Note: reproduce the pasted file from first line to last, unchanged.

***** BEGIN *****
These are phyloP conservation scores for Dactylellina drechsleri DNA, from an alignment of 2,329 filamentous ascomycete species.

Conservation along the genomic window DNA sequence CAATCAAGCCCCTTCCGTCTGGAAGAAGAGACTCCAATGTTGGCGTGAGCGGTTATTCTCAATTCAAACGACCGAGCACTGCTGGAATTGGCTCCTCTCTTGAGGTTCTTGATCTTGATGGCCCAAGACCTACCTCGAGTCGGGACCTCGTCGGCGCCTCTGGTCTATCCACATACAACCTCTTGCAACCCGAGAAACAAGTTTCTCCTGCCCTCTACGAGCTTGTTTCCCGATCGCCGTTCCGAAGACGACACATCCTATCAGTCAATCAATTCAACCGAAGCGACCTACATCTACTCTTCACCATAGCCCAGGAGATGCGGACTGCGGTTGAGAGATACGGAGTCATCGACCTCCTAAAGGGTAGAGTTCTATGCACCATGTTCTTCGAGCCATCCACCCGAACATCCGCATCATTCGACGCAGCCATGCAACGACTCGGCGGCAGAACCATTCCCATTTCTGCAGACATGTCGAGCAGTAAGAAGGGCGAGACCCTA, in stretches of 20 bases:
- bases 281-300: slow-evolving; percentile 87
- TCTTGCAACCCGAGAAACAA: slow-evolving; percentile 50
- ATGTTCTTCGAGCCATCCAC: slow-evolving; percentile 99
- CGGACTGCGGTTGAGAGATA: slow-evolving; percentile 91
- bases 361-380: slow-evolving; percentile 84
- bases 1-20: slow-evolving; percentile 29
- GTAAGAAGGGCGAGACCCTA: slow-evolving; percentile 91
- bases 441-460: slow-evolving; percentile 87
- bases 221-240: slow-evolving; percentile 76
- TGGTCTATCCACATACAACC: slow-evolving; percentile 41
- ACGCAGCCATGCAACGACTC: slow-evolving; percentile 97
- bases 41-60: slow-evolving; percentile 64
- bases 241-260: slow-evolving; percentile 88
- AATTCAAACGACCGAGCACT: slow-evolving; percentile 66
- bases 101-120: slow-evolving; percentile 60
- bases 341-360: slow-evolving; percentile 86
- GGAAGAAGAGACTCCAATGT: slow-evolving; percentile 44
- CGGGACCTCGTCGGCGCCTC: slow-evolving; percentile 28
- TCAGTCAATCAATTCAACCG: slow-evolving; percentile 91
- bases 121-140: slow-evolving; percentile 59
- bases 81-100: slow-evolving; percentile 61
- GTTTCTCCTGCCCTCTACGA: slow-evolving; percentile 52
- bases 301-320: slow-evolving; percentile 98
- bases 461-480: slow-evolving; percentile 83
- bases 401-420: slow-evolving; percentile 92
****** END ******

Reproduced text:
These are phyloP conservation scores for Dactylellina drechsleri DNA, from an alignment of 2,329 filamentous ascomycete species.

Conservation along the genomic window DNA sequence CAATCAAGCCCCTTCCGTCTGGAAGAAGAGACTCCAATGTTGGCGTGAGCGGTTATTCTCAATTCAAACGACCGAGCACTGCTGGAATTGGCTCCTCTCTTGAGGTTCTTGATCTTGATGGCCCAAGACCTACCTCGAGTCGGGACCTCGTCGGCGCCTCTGGTCTATCCACATACAACCTCTTGCAACCCGAGAAACAAGTTTCTCCTGCCCTCTACGAGCTTGTTTCCCGATCGCCGTTCCGAAGACGACACATCCTATCAGTCAATCAATTCAACCGAAGCGACCTACATCTACTCTTCACCATAGCCCAGGAGATGCGGACTGCGGTTGAGAGATACGGAGTCATCGACCTCCTAAAGGGTAGAGTTCTATGCACCATGTTCTTCGAGCCATCCACCCGAACATCCGCATCATTCGACGCAGCCATGCAACGACTCGGCGGCAGAACCATTCCCATTTCTGCAGACATGTCGAGCAGTAAGAAGGGCGAGACCCTA, in stretches of 20 bases:
- bases 281-300: slow-evolving; percentile 87
- TCTTGCAACCCGAGAAACAA: slow-evolving; percentile 50
- ATGTTCTTCGAGCCATCCAC: slow-evolving; percentile 99
- CGGACTGCGGTTGAGAGATA: slow-evolving; percentile 91
- bases 361-380: slow-evolving; percentile 84
- bases 1-20: slow-evolving; percentile 29
- GTAAGAAGGGCGAGACCCTA: slow-evolving; percentile 91
- bases 441-460: slow-evolving; percentile 87
- bases 221-240: slow-evolving; percentile 76
- TGGTCTATCCACATACAACC: slow-evolving; percentile 41
- ACGCAGCCATGCAACGACTC: slow-evolving; percentile 97
- bases 41-60: slow-evolving; percentile 64
- bases 241-260: slow-evolving; percentile 88
- AATTCAAACGACCGAGCACT: slow-evolving; percentile 66
- bases 101-120: slow-evolving; percentile 60
- bases 341-360: slow-evolving; percentile 86
- GGAAGAAGAGACTCCAATGT: slow-evolving; percentile 44
- CGGGACCTCGTCGGCGCCTC: slow-evolving; percentile 28
- TCAGTCAATCAATTCAACCG: slow-evolving; percentile 91
- bases 121-140: slow-evolving; percentile 59
- bases 81-100: slow-evolving; percentile 61
- GTTTCTCCTGCCCTCTACGA: slow-evolving; percentile 52
- bases 301-320: slow-evolving; percentile 98
- bases 461-480: slow-evolving; percentile 83
- bases 401-420: slow-evolving; percentile 92